Ideas at Work RSS
Differences in our perception of our present identity versus our future identity influence the trade-offs we make, offering direction for better decision making.
Superstition can prompt consumers to forgo their most-liked products in favor of new or less-favored brands.
New research shows that retail investors don’t merely follow temporary upward trends but can actually predict future stock returns.
Seemingly minor situational cues can prompt greater customer engagement and commitment, enhancing satisfaction and loyalty.
A model uses game theory to predict how changes to the electoral system could shift campaign strategies and ad spending — and alter election results.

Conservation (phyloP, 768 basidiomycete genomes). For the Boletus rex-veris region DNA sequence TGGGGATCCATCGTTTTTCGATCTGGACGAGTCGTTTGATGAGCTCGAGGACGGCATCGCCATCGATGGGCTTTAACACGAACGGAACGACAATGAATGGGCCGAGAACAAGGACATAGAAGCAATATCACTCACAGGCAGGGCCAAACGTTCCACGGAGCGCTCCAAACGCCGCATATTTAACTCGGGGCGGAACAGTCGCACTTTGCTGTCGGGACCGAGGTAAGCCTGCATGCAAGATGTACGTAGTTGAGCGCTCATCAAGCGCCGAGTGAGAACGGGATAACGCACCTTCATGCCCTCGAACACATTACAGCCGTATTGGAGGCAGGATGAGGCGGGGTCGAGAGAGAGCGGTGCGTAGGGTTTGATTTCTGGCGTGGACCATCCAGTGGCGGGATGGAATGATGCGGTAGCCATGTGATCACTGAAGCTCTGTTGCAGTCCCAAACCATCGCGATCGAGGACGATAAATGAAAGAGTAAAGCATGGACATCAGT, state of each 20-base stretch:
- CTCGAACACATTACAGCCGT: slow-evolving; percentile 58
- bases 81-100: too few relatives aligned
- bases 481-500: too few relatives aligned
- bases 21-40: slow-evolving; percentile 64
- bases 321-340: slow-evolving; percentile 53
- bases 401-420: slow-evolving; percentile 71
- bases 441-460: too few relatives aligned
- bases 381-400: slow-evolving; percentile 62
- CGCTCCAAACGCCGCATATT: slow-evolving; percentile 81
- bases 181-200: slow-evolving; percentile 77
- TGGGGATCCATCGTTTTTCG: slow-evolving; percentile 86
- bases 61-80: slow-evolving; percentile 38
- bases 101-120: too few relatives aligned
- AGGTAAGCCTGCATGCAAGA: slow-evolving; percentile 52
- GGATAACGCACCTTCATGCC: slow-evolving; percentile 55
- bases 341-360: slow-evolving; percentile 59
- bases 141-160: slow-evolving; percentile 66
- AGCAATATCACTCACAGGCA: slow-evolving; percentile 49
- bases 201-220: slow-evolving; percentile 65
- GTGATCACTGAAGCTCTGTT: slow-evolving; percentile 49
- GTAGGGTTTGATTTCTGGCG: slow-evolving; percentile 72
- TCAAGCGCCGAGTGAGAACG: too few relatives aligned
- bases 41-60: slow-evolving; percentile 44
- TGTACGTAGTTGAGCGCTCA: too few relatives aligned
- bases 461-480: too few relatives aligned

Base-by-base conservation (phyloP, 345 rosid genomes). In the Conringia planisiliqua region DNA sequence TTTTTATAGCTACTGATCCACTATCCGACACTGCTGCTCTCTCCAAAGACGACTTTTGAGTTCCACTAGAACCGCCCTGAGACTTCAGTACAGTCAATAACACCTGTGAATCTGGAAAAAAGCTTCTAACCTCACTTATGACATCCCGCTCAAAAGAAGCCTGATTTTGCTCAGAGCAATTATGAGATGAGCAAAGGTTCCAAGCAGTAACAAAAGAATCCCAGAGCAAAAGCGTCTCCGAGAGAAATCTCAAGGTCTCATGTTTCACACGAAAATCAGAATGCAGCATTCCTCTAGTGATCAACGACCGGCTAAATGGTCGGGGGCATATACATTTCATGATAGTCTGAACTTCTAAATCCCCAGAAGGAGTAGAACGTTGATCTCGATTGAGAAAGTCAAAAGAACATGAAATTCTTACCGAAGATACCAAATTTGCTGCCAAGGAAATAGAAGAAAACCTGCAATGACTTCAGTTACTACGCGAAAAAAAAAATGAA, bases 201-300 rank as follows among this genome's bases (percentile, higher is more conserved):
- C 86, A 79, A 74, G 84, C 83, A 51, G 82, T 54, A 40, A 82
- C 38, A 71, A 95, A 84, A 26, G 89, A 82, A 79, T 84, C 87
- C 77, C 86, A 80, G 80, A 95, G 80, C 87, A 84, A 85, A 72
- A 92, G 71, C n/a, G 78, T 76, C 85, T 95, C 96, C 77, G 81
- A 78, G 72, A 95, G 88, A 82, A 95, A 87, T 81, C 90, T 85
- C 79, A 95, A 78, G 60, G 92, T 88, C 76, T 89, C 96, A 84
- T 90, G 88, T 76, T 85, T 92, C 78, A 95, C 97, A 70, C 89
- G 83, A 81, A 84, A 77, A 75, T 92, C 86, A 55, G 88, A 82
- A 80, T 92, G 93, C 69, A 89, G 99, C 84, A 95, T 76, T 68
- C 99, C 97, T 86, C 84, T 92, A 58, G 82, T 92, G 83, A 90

Differences between conservatives and liberals are more than skin deep.
New research suggests that membership in intergovernmental organizations is an important driver in spreading democracy.
Pegging CEO pay to banks’ credit default swap spreads could inhibit excessive risk taking, without requiring new regulatory measures.
The SEC’s confidential disclosure exceptions provide a good balance between transparency and protecting the trade secrets of institutional investors.
Privacy and Policy Statements | © 2008 Columbia University, 3022 Broadway, New York, NY 10027 (212) 854-5553